Do you become anxious when circumstances compel you to make important investing decisions? You’re not alone. If our reader comments are any indication, there’s a high degree of financial fretting going on out there!

There’s a recurring theme in the comments we’re hearing right now:

  1. There’s so much at stake. I’d hate to make the wrong decision.
     
  2. I’m not sure I know what I’m doing. I’d hate to make the wrong decision.
     
  3. Can I fully trust SMI’s strategies? I’d hate to make the wrong decision.

What is the “wrong” decision, anyway? If you’re thinking it’s like saying 2+2=5, you have a misunderstanding about investing. Investing decisions can’t be made with mathematical certainty. Perhaps it’s because financial markets deal with numbers (e.g., “a 50-point advance,” “a 6% return”) that we get the idea that investing is somehow like scientific research: add up all the facts and you arrive at the correct solution.

Investing isn’t that straightforward. Indeed, investing is as much art as it is science. There are few fail-safe rules, and decision-making can be surprisingly subjective. This doesn’t mean the economy and investment markets are entirely random. It only means that we’re dealing with probabilities, not certainties and predictable events. (It’s somewhat similar to a familiar example from everyday life — scientists can predict with great accuracy when the next eclipse of the sun will occur decades into the future, but they can’t tell you for certain if the sun will be eclipsed by heavy clouds next Sunday and ruin your picnic!)

“The race is not to the swift”

All of this is actually good news for you. It means anybody can play. It’s like learning to drive a car. After a couple of lessons, you’re not an automotive expert, but you’ve learned enough to travel around town. After all, you’re not trying to qualify for the Indy 500 — you just want to reach your destination safely. In the same way, if you’ve been reading and applying the concepts in the SMI newsletter for six months or more, you’re fairly well equipped to make whatever decisions you face.

Imagine you’re in a contest where you are to travel from coast-to-coast before the Interstate Highway System was built. You can choose any route (but they’re almost all two-lane roads), travel at any speed, and take as much time as you like. There are no bonus points for arriving first — the only goal is to arrive safely. Everyone who does that “wins.”

As you drive along, you must make decisions constantly. Should you take the route to the left or the right? Is there construction or traffic up ahead? Even if Google Maps were available to you, can you trust it to be accurate? And besides, what if you prefer the most scenic route, not the most efficient?

There are no “scientific” answers to these questions. Each decision requires powers of observation, the ability to learn from your experiences, and a little common sense. You rarely come to a point where the choice is obvious. It would always be helpful to have “just a little more” information — what you know never seems to be enough. But the challenge of the trip is in having to make choices without having all the information. No one ever has all the relevant information. Can you survive on what you do know?

“Steady plodding brings prosperity”

Investing is much like that. When, for example, we point out that conditions may be building toward an economic downturn, as SMI executive editor Mark Biller did last fall, that is not a prediction that it’s going to happen right away. It is merely an observation about a probability. And no one can foresee “black swan” events such as the COVID-19 pandemic.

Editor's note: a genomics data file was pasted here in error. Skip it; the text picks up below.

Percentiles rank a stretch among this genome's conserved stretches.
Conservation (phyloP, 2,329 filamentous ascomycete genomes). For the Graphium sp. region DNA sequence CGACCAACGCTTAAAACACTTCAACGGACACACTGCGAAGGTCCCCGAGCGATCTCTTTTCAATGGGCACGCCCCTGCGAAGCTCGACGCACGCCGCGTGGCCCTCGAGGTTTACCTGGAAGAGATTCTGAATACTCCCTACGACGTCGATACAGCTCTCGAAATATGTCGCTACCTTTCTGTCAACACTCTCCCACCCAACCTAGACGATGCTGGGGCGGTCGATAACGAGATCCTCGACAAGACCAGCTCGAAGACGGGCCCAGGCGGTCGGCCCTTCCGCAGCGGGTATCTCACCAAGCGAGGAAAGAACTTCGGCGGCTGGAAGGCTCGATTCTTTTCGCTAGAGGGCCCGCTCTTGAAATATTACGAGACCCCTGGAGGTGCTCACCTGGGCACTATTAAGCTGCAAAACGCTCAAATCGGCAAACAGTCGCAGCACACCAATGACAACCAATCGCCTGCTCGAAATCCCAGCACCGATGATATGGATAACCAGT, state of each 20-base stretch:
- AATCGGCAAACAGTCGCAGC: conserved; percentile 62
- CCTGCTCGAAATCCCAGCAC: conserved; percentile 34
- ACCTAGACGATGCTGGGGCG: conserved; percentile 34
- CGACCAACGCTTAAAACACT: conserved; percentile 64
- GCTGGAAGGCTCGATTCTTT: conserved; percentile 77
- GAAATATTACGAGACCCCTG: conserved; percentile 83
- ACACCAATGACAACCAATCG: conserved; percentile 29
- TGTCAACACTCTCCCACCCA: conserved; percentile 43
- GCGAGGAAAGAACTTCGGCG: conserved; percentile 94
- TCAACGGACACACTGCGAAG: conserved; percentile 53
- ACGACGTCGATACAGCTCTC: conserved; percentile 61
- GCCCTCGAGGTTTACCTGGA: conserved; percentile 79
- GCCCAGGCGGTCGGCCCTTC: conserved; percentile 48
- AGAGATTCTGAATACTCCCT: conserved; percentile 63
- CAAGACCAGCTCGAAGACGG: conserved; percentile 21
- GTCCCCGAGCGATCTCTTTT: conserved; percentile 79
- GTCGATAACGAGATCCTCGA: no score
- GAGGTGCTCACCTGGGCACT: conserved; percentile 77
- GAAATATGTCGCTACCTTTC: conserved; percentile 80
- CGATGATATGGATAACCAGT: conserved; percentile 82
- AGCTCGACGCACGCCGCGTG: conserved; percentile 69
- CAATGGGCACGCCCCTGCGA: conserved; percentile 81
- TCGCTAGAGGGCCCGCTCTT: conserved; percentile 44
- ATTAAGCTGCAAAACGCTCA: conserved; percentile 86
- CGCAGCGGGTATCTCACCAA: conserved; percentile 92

So, when Upgrading 2.0’s defensive protocols began to trigger at the end of March, or when Dynamic Asset Allocation (DAA) began moving investors out of harm’s way at the beginning of February, we weren’t suggesting that we’ve unlocked the secret of the market and that those protocols would lead us to the investing promised land. Rather, these strategies picked up on objective indicators which suggested that the market may have further challenges ahead. Paying attention to such indicators gives us a greater likelihood of protecting our portfolios from more damage when the market trends downward.

When a downward trend comes with high volatility, strong counter-trend rallies may leave some readers wishing they hadn’t taken so much money out of the market. On scary down days, the same readers may complain that the defensive protocols weren’t defensive enough or didn’t become defensive soon enough! There’s no perfect answer.

We think Upgrading 2.0 and DAA will work well for most SMI members, but no doubt some will wish to chart a different course. That’s fine. We provide the information, but ultimately you’re responsible for making your own decisions.

As we wrote when Upgrading 2.0 was introduced, the strategy’s new defensive protocols purposely avoid all-or-nothing portfolio changes. Why? Because we not only can’t know the future with certainty, we recognize that we can’t. It’s unknowable. It’s because we can't know the future that we diversify and make incremental changes.

Still, safeguarding your portfolio is important. Which brings us to one of the few rules investing does have: Protecting your capital in a bear market is at least as important — and arguably more important — than capturing all of the gains in a bull market. It’s simple math. If you lose 50% in a downturn, it’ll take more than a 50% gain to get back to even; it’ll take a 100% gain. So minimizing losses in a bear market is critical.

That’s why heeding objective — yet admittedly imperfect — signals that tell you when to take your foot off the gas is crucial to “arriving safely.” As Formula One racing champion Niki Lauda once said, “The secret is to win going as slowly as possible.”